Geoffrey Morrison

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Geoffrey Morrison Posted: Jan 18, 2005 Published: Jan 19, 2005 0 comments
Perfect color and an amazing black level—in other words, everything you'd expect from a CRT.

It's hard to talk about CRTs these days. Sure, they still make up the majority of the display market, but they're just not sexy. It's like a Toyota Camry—it does everything it's supposed to do, and it does it well, but no one really lusts after it. That analogy is probably too harsh for the Toshiba 34HF84, which has more-accurate colors and a darker black level than any display I've reviewed in recent memory.

Geoffrey Morrison Posted: Jan 08, 2005 Published: Sep 08, 2006 0 comments
Or, how I learned to stop worrying and love 720p.
Geoffrey Morrison Posted: Dec 14, 2004 Published: Dec 15, 2004 0 comments
I've been a fan of Liquid Crystal on Silicon technology for some time now. It has the potential to take the better aspects of DLP and LCD and fuse them into a bright, high-resolution hybrid. Unfortunately, there are two main reasons why you don't see more LCOS products on the market. The first, and perhaps the most important, is the inability for anyone to efficiently mass-produce lots of working chips. At CES 2004, Intel announced that they were getting into the LCOS chip-making business. If anyone could make LCOS chips on the cheap, Intel could. Well, they couldn't. This is just fine for JVC, who has been making LCOS products for years under their D-ILA (Direct-drive Image Light Amplifier) moniker.
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Geoffrey Morrison Posted: Nov 07, 2004 Published: Nov 01, 2004 0 comments
Plasma black level is no longer an oxymoron.

In March of 2003, we had a plasma Face Off that featured eight displays. What surprised us all was that the clear winner was not the brightest, nor the one with the most resolution. In fact, of the mix of budget and midlevel 42-inch plasmas, the winner was an enhanced-definition set with the second lowest price of the bunch. It was a Panasonic, and it won for the same reason that this plasma is so good: black level.

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Geoffrey Morrison Posted: Oct 15, 2004 Published: Oct 01, 2004 0 comments
Silver surfer.

I've recently noticed that most video companies have names that begin with letters at the end of the alphabet and most audio companies have names that start with letters at the beginning of the alphabet. Most of my theories on this are far-fetched (some involve mind control) and get me "the look" from other people whenever I share them. My need to get out more notwithstanding, perhaps it has something to do with the word "video" starting with a "V" and the word "audio" starting with an "A." If that's the case, then Vidikron not only starts with a "V," but it shares its first three letters with the word "video."

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Geoffrey Morrison Posted: Oct 08, 2004 Published: Sep 08, 2006 0 comments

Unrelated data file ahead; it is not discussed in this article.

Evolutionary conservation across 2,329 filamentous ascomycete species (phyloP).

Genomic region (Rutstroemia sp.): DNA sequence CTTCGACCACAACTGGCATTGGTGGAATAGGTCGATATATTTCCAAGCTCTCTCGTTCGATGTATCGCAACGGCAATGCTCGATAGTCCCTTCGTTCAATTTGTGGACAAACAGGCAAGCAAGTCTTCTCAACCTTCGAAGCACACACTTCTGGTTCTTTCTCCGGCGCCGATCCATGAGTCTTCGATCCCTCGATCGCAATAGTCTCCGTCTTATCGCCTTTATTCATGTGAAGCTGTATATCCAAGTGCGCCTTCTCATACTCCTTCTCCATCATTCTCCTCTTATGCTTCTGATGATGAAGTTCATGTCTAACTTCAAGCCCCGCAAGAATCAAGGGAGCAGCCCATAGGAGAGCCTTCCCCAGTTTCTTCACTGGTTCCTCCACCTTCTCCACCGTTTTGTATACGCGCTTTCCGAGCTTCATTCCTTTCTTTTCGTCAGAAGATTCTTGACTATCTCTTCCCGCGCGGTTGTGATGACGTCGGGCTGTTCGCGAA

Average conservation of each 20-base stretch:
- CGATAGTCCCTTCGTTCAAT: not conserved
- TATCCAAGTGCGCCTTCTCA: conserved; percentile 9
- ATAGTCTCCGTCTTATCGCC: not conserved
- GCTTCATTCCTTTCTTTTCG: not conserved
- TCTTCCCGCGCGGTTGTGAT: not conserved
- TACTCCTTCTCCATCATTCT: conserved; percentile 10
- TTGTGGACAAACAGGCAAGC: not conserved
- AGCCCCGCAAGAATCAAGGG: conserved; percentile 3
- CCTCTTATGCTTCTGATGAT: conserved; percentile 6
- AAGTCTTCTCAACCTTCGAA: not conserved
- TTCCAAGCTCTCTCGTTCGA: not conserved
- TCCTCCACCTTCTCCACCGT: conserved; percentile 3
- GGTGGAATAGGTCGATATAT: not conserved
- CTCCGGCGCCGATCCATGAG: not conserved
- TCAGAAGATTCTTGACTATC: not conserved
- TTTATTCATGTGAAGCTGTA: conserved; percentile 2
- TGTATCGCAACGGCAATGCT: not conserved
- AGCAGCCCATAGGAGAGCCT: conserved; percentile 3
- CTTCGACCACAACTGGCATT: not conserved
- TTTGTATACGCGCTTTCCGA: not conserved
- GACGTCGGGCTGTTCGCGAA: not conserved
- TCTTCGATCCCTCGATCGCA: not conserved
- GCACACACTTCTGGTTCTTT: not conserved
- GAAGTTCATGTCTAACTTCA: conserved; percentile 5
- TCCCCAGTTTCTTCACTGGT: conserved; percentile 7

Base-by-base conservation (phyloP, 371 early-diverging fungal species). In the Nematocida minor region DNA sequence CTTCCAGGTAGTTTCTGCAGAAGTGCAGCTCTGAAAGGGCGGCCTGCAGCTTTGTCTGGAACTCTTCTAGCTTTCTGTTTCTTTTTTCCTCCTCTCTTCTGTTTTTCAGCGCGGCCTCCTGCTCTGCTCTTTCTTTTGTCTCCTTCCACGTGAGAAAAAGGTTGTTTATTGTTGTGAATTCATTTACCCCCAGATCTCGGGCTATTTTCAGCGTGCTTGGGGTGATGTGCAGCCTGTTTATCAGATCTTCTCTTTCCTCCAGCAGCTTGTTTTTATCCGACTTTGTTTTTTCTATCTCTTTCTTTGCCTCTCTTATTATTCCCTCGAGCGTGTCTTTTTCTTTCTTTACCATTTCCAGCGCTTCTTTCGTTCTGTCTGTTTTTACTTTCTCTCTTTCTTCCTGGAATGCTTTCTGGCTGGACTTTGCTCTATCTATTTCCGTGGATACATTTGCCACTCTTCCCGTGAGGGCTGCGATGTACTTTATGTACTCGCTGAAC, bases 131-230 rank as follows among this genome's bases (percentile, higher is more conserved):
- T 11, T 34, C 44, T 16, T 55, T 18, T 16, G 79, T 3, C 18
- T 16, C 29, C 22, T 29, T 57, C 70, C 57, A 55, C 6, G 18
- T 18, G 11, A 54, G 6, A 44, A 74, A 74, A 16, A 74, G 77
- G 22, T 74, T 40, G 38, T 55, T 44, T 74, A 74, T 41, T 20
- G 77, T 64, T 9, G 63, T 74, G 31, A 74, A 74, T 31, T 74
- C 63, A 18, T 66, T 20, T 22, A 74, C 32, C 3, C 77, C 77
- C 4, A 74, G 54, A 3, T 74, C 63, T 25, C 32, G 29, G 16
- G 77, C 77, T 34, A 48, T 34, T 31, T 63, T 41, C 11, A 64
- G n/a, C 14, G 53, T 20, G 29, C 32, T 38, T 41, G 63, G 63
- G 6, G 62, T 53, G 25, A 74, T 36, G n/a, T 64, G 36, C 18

From the car next to you at the stoplight to the rattle of your neighbor's dishes on movie night, bass is everywhere.
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Geoffrey Morrison Posted: Sep 18, 2004 Published: Sep 01, 2004 0 comments
Quite simply, our winner.

This unassuming little projector surprised me. It's not as attractive as the Epson, it's not as compact as the BenQ, and its price is between them both. Without a doubt, though, this was our winner. Why? Well, in a word: black level. OK, so that's two words.

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Geoffrey Morrison Posted: Sep 18, 2004 Published: Sep 01, 2004 0 comments
It's only budget in price.

It's quite impressive what $1,300 will get you nowadays. In many ways, the Home 10+ looks the most like a home theater projector of those in our Face Off. The smooth, pearlescent case looks a lot like a Chiclet on steroids, and this was the only projector with a dedicated component video input, in addition to RGB.

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Geoffrey Morrison Posted: Sep 18, 2004 Published: Sep 01, 2004 0 comments
575p...and bright!

Almost universally, our panel agreed that BenQ's PB6200 was extremely close in performance to our second-place contender. Price ultimately pushed this projector into third place: It's $300 more expensive than the runner-up. But I'm getting ahead of myself.

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Geoffrey Morrison Posted: Jul 08, 2004 Published: Sep 08, 2006 0 comments
This new technology could replace plasma and LCD as the must-have for flat-panel displays. Plasma and LCD are dead. Well, at least that's what Kodak, Dupont, Universal Display Corporation, and a few others would like you to start thinking. One of the new technologies coming down the HT highway is called Organic Light Emitting Diode (OLED), and it could be the future of flat-panel displays. Soon your TV may be able to trace its lineage back to the power light on your VCR.

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